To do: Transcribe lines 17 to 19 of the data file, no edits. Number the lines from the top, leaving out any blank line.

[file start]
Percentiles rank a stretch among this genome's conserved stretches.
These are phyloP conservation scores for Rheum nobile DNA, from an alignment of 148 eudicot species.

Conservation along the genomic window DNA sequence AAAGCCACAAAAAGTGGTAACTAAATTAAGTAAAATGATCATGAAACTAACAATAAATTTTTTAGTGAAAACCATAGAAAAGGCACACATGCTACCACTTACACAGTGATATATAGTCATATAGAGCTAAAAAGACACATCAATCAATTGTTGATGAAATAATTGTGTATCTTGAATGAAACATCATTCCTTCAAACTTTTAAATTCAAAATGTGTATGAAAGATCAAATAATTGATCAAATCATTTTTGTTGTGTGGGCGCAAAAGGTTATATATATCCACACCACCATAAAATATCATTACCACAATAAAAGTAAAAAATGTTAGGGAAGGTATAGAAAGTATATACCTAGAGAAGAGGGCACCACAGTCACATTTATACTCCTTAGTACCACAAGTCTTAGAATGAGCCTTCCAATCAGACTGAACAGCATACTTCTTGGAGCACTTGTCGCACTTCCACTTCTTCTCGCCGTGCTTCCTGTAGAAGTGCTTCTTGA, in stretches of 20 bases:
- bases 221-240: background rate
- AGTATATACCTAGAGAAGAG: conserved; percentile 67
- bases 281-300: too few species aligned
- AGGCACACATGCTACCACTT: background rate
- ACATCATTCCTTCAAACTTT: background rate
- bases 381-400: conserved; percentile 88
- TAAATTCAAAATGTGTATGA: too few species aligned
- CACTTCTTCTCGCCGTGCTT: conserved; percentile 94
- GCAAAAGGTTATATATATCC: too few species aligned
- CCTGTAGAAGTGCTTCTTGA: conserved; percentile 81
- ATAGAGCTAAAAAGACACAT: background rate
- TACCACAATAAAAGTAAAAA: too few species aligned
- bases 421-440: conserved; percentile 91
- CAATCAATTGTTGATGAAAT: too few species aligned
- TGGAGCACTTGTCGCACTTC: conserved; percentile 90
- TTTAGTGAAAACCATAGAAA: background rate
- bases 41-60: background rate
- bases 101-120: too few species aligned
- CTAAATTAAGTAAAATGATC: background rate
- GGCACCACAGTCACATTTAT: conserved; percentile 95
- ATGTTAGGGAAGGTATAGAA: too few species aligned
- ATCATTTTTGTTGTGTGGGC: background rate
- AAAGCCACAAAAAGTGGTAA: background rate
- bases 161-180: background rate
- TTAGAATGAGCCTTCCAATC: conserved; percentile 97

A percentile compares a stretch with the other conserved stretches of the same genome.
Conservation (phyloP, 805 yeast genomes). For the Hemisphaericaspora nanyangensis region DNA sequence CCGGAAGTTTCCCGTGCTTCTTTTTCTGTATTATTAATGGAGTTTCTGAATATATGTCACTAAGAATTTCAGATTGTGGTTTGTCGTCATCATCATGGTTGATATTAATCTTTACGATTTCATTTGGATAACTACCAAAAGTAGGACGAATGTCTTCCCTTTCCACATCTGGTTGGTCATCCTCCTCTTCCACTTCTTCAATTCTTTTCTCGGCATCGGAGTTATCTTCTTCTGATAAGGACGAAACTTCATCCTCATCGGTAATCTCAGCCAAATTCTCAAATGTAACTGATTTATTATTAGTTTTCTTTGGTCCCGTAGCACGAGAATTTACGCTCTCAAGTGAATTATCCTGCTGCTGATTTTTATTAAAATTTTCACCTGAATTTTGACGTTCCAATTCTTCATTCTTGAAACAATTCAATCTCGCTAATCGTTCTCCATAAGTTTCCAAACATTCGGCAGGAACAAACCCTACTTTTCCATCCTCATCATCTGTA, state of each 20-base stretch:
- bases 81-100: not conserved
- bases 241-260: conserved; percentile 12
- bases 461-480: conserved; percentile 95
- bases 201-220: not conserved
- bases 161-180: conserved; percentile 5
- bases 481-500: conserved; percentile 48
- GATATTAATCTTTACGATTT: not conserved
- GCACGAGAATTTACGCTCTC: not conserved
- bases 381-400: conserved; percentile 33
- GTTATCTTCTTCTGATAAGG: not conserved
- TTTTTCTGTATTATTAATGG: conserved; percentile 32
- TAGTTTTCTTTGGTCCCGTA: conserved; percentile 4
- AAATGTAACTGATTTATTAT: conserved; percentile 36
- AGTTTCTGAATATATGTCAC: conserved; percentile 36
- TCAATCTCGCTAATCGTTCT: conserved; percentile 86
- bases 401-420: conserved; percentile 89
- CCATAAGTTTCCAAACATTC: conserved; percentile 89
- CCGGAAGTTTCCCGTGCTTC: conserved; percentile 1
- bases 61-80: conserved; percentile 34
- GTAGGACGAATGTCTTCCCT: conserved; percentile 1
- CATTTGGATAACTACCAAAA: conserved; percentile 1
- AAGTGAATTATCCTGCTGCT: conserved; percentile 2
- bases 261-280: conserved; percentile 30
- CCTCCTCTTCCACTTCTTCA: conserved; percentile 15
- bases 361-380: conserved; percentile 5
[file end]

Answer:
- CAATCAATTGTTGATGAAAT: too few species aligned
- TGGAGCACTTGTCGCACTTC: conserved; percentile 90
- TTTAGTGAAAACCATAGAAA: background rate